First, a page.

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Intermediate Frequency vs Baseband Signal Processing

  1. Dec 3, 2011 #1
    In the digital communication class I took, people talk about how to do detection and processing at the baseband. But from what I read, it seems that many systems do the signal processing at some intermediate frequency without mixing it all the way back to baseband. My questions are why and how:

    1) Why would you want to process signal at IF band? wouldn't it be "easier" if you process baseband signal? And wouldn't the sampling rate be lower at baseband?

    2) How exactly do you process the signal (such as detection, etc)? I know how you do it at baseband, but how do you accomplish the same thing with a signal oscillating at IF?

    I have not yet been able to find the answer online and in books, I would greatly appreciate if anyone can point me to the right direction. Thanks.
  2. jcsd
  3. Dec 3, 2011 #2
    The answer to your question is that books don't usually discuss practicalities. Base-band processing may require significant gain across many octaves of bandwidth. This is not easy to do while keeping the power supply decoupled, and maintaining a good noise figure.

    IF processing can handle a similar bandwidth with lower noise (the infamous 1/f flicker noise from many mixers is less at IF); it is easier to decouple the power supplies; and linearity is simpler.

    So, unless there is a compelling reason why you want to do things at base-band (such as an A/D converter that you use for signal processing), IF processing is the typical way that many high performance receivers do their processing.

    There are variants to IF processing such as using an image of the A/D converter, but that takes us down a rat-hole of discussions that people write papers and even books about.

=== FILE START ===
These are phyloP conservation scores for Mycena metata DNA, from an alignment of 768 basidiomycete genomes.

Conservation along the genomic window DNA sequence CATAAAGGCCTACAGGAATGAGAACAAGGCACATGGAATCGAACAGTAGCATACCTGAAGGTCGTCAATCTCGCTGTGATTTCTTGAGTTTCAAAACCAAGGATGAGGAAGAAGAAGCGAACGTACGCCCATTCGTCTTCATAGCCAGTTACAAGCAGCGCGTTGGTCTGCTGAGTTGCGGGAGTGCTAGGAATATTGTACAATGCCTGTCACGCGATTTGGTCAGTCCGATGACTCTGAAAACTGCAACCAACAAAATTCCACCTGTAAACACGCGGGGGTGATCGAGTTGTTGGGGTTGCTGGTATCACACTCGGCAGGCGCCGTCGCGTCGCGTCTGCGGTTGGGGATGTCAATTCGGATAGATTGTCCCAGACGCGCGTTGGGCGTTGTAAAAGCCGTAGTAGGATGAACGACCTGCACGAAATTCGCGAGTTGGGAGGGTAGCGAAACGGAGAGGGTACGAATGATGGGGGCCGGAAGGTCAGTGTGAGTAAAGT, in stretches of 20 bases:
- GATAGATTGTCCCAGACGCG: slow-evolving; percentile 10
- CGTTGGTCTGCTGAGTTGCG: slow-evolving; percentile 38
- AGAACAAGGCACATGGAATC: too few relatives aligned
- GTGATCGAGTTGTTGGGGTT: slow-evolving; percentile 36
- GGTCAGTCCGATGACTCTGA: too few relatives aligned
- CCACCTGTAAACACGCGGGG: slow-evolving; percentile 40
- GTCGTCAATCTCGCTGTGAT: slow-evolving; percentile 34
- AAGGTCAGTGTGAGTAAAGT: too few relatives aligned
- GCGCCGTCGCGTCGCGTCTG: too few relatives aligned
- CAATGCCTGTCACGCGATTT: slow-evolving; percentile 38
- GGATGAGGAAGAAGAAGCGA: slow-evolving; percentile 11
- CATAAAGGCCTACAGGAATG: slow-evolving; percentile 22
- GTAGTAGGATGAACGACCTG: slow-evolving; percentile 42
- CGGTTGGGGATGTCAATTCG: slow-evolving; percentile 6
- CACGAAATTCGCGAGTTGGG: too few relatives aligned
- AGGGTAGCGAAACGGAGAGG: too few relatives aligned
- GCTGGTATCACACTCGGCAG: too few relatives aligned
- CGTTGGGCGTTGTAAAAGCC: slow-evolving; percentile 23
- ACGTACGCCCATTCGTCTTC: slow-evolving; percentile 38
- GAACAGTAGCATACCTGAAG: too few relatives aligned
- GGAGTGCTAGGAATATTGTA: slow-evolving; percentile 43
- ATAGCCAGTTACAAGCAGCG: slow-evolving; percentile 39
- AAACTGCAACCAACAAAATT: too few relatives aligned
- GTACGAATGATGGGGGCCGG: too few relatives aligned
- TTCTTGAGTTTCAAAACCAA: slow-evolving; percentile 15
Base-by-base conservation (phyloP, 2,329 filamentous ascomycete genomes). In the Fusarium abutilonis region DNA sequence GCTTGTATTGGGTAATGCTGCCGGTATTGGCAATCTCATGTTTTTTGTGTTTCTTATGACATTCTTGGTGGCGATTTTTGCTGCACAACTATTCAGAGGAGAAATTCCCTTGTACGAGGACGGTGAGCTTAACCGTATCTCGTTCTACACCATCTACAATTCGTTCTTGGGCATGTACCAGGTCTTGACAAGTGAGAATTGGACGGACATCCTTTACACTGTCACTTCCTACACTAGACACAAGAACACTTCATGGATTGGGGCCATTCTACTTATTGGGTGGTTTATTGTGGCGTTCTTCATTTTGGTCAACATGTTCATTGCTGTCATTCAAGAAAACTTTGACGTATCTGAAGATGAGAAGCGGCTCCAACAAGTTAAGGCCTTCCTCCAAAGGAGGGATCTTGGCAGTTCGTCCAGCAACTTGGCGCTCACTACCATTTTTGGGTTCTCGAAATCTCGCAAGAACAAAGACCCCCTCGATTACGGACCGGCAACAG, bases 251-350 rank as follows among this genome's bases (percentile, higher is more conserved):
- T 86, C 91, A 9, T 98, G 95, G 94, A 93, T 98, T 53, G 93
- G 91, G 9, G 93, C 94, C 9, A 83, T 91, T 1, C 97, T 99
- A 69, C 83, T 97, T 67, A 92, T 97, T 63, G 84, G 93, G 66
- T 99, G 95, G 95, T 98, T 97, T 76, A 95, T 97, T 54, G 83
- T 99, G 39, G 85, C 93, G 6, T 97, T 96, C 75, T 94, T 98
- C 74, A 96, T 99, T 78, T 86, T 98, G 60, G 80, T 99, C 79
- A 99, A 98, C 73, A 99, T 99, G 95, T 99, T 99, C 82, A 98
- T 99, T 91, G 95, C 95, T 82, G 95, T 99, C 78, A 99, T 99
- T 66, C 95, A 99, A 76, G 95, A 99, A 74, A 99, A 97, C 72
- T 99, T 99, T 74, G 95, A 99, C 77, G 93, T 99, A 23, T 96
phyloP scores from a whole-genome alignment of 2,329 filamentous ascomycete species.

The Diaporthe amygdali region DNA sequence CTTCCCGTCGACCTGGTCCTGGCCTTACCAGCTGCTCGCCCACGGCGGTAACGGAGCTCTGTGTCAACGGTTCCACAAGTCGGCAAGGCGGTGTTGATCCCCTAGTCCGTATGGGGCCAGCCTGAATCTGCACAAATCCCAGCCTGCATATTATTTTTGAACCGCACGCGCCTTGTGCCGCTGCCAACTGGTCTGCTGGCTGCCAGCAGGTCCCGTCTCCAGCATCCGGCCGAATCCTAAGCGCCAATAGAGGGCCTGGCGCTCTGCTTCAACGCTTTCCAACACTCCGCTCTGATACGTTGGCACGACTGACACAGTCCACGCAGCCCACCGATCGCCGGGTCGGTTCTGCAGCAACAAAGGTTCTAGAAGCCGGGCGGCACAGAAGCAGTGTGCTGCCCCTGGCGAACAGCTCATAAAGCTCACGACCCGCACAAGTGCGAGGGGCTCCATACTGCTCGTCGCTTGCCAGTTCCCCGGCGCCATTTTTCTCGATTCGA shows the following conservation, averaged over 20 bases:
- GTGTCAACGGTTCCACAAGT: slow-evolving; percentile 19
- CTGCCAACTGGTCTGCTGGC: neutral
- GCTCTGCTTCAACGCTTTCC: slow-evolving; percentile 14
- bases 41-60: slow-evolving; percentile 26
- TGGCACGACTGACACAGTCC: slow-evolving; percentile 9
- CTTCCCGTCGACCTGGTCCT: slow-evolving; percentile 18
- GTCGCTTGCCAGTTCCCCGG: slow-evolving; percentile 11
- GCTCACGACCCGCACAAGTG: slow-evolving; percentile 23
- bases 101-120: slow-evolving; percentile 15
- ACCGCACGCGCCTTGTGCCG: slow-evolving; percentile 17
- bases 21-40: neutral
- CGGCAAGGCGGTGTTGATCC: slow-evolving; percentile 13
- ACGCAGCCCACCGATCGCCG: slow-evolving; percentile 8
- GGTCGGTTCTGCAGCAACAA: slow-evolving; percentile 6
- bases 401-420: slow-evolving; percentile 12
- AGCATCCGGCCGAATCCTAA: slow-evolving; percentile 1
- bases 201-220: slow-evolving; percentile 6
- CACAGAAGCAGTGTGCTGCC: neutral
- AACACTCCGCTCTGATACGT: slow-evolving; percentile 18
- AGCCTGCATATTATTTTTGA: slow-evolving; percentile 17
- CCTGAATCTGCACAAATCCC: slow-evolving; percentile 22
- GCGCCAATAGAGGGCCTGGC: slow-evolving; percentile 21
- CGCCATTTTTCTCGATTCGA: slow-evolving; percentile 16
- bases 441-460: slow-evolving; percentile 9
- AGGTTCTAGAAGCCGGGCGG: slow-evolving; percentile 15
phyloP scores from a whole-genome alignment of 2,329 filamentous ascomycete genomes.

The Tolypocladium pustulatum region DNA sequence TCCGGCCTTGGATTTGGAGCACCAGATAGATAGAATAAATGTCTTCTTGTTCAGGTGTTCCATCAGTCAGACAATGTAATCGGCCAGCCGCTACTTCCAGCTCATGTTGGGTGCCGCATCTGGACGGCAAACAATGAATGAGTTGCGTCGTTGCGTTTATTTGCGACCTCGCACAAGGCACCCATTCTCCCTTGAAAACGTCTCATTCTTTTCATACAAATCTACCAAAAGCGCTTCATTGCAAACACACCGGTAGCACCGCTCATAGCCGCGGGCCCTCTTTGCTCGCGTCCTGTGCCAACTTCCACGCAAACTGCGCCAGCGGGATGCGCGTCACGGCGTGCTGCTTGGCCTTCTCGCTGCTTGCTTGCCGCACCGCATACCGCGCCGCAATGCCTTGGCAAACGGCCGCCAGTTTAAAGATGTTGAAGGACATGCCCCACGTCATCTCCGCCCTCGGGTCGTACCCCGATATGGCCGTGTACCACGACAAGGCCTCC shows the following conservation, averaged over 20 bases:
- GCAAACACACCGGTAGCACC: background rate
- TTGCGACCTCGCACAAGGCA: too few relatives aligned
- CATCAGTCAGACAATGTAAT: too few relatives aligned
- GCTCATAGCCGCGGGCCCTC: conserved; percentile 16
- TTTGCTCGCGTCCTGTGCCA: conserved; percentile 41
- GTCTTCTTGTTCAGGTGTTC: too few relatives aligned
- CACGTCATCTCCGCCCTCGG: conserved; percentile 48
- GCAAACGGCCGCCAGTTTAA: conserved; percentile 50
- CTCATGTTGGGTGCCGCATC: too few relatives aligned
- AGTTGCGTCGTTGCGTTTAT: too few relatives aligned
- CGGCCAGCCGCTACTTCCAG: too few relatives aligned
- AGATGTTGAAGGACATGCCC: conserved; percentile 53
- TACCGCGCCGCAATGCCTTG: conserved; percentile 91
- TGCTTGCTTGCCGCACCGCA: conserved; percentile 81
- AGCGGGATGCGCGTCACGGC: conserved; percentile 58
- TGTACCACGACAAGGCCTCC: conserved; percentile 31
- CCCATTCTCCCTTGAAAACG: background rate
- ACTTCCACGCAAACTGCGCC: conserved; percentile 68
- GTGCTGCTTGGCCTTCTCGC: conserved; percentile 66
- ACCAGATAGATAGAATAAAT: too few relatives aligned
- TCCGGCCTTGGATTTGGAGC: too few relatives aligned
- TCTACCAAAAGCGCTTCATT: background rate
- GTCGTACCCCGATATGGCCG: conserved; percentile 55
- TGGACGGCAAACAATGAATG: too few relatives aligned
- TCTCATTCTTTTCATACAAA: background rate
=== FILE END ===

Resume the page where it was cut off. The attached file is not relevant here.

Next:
4. Dec 3, 2011 #3


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    It all totally depends upon the particular system involved. The huge advantage of using an Intermediate Frequency in a receiver is that all channels can, on an individual basis, be mixed down and filtered through just one well defined filter (perhaps a crystal or SAW filter). I.F. 'processing' would normally just be limited to this filtering and, perhaps level / gain regulation, followed by demodulation / detection. But, as I have already said, the choices of what happens when and where are made on a system by system basis - there is no universal rule. Companding or surround sound processing would have to be done at baseband.

    I think you may have an inappropriate idea of what constitutes 'baseband'. A baseband signal would normally be thought of as a signal that could come directly from a sound or video source - or that could be fed to a loudspeaker or monitor.
    In all cases but high power AM transmissions, the modulation would be achieved at a convenient IF frequency and then up-converted to a required transmit frequency. AM (mf) transmitters very often actually modulate the kWs of carrier right at the transmitter output with enormous modulation transformers and modulation amplifiers. Great scary devices behind safety screens. This is much more efficient than using linear amplifiers to generate such high powers.
  5. Dec 3, 2011 #4


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    i might suggest going to the USENET comp.dsp newsgroup and asking them. they'll help you flesh out the question. if it's a software radio, there are a few reasons for processing IF with DSP rather than processing the IF in analog.
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